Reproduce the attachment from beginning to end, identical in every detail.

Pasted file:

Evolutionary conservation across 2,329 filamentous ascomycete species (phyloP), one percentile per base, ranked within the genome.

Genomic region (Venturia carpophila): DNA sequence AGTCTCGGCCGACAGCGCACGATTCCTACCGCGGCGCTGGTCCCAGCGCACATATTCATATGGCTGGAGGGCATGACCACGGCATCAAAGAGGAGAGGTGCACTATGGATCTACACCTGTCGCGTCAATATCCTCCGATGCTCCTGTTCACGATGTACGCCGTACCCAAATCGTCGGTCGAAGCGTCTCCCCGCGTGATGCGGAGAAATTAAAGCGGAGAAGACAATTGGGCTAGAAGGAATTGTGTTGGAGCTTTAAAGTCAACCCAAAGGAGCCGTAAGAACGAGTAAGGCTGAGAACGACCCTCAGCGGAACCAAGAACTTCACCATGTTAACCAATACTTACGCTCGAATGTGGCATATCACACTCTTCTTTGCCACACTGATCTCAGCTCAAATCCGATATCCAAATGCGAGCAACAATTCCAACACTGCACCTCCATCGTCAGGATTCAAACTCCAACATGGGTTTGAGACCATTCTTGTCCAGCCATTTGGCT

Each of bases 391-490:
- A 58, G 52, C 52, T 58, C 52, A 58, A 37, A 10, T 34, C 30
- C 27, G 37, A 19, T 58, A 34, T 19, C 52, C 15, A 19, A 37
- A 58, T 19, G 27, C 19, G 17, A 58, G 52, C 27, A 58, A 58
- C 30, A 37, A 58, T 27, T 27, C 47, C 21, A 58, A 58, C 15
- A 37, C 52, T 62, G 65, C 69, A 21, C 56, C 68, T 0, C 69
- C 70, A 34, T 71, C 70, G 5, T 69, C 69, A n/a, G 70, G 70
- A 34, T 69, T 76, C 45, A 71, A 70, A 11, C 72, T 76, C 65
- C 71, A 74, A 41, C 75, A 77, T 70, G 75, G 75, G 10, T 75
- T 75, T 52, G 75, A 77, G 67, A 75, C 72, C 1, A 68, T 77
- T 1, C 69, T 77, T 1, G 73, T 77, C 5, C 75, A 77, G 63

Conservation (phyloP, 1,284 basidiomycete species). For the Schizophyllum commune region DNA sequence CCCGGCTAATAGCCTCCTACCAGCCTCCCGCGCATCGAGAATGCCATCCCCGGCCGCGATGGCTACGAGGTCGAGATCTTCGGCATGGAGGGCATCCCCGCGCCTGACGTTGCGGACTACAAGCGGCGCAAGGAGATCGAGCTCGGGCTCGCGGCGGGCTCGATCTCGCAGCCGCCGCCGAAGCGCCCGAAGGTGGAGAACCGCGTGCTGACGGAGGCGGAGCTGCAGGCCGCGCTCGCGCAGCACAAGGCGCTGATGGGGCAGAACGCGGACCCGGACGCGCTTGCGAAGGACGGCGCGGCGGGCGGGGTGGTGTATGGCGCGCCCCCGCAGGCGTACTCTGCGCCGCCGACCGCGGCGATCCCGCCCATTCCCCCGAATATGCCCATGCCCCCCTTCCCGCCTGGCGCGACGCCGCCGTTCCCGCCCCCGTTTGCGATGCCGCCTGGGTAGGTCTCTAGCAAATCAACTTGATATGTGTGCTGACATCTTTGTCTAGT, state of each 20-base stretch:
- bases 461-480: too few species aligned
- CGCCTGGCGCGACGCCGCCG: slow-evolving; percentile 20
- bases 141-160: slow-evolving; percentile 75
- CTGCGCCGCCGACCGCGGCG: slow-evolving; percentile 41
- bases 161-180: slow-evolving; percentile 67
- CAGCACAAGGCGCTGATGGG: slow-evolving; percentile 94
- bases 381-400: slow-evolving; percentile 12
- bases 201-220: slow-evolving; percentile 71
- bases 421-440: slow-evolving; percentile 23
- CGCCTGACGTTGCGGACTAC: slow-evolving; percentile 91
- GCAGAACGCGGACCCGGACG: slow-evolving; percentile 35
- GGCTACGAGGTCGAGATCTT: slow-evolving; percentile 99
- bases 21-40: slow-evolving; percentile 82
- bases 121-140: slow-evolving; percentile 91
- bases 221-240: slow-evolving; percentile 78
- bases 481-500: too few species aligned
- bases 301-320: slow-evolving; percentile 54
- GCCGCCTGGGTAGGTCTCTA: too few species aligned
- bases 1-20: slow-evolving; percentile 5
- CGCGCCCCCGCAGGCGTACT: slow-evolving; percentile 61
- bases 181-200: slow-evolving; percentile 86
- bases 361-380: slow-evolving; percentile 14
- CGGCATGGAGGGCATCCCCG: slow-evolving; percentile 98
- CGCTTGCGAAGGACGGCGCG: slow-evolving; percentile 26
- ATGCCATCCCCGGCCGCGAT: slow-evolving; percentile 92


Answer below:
Evolutionary conservation across 2,329 filamentous ascomycete species (phyloP), one percentile per base, ranked within the genome.

Genomic region (Venturia carpophila): DNA sequence AGTCTCGGCCGACAGCGCACGATTCCTACCGCGGCGCTGGTCCCAGCGCACATATTCATATGGCTGGAGGGCATGACCACGGCATCAAAGAGGAGAGGTGCACTATGGATCTACACCTGTCGCGTCAATATCCTCCGATGCTCCTGTTCACGATGTACGCCGTACCCAAATCGTCGGTCGAAGCGTCTCCCCGCGTGATGCGGAGAAATTAAAGCGGAGAAGACAATTGGGCTAGAAGGAATTGTGTTGGAGCTTTAAAGTCAACCCAAAGGAGCCGTAAGAACGAGTAAGGCTGAGAACGACCCTCAGCGGAACCAAGAACTTCACCATGTTAACCAATACTTACGCTCGAATGTGGCATATCACACTCTTCTTTGCCACACTGATCTCAGCTCAAATCCGATATCCAAATGCGAGCAACAATTCCAACACTGCACCTCCATCGTCAGGATTCAAACTCCAACATGGGTTTGAGACCATTCTTGTCCAGCCATTTGGCT

Each of bases 391-490:
- A 58, G 52, C 52, T 58, C 52, A 58, A 37, A 10, T 34, C 30
- C 27, G 37, A 19, T 58, A 34, T 19, C 52, C 15, A 19, A 37
- A 58, T 19, G 27, C 19, G 17, A 58, G 52, C 27, A 58, A 58
- C 30, A 37, A 58, T 27, T 27, C 47, C 21, A 58, A 58, C 15
- A 37, C 52, T 62, G 65, C 69, A 21, C 56, C 68, T 0, C 69
- C 70, A 34, T 71, C 70, G 5, T 69, C 69, A n/a, G 70, G 70
- A 34, T 69, T 76, C 45, A 71, A 70, A 11, C 72, T 76, C 65
- C 71, A 74, A 41, C 75, A 77, T 70, G 75, G 75, G 10, T 75
- T 75, T 52, G 75, A 77, G 67, A 75, C 72, C 1, A 68, T 77
- T 1, C 69, T 77, T 1, G 73, T 77, C 5, C 75, A 77, G 63

Conservation (phyloP, 1,284 basidiomycete species). For the Schizophyllum commune region DNA sequence CCCGGCTAATAGCCTCCTACCAGCCTCCCGCGCATCGAGAATGCCATCCCCGGCCGCGATGGCTACGAGGTCGAGATCTTCGGCATGGAGGGCATCCCCGCGCCTGACGTTGCGGACTACAAGCGGCGCAAGGAGATCGAGCTCGGGCTCGCGGCGGGCTCGATCTCGCAGCCGCCGCCGAAGCGCCCGAAGGTGGAGAACCGCGTGCTGACGGAGGCGGAGCTGCAGGCCGCGCTCGCGCAGCACAAGGCGCTGATGGGGCAGAACGCGGACCCGGACGCGCTTGCGAAGGACGGCGCGGCGGGCGGGGTGGTGTATGGCGCGCCCCCGCAGGCGTACTCTGCGCCGCCGACCGCGGCGATCCCGCCCATTCCCCCGAATATGCCCATGCCCCCCTTCCCGCCTGGCGCGACGCCGCCGTTCCCGCCCCCGTTTGCGATGCCGCCTGGGTAGGTCTCTAGCAAATCAACTTGATATGTGTGCTGACATCTTTGTCTAGT, state of each 20-base stretch:
- bases 461-480: too few species aligned
- CGCCTGGCGCGACGCCGCCG: slow-evolving; percentile 20
- bases 141-160: slow-evolving; percentile 75
- CTGCGCCGCCGACCGCGGCG: slow-evolving; percentile 41
- bases 161-180: slow-evolving; percentile 67
- CAGCACAAGGCGCTGATGGG: slow-evolving; percentile 94
- bases 381-400: slow-evolving; percentile 12
- bases 201-220: slow-evolving; percentile 71
- bases 421-440: slow-evolving; percentile 23
- CGCCTGACGTTGCGGACTAC: slow-evolving; percentile 91
- GCAGAACGCGGACCCGGACG: slow-evolving; percentile 35
- GGCTACGAGGTCGAGATCTT: slow-evolving; percentile 99
- bases 21-40: slow-evolving; percentile 82
- bases 121-140: slow-evolving; percentile 91
- bases 221-240: slow-evolving; percentile 78
- bases 481-500: too few species aligned
- bases 301-320: slow-evolving; percentile 54
- GCCGCCTGGGTAGGTCTCTA: too few species aligned
- bases 1-20: slow-evolving; percentile 5
- CGCGCCCCCGCAGGCGTACT: slow-evolving; percentile 61
- bases 181-200: slow-evolving; percentile 86
- bases 361-380: slow-evolving; percentile 14
- CGGCATGGAGGGCATCCCCG: slow-evolving; percentile 98
- CGCTTGCGAAGGACGGCGCG: slow-evolving; percentile 26
- ATGCCATCCCCGGCCGCGAT: slow-evolving; percentile 92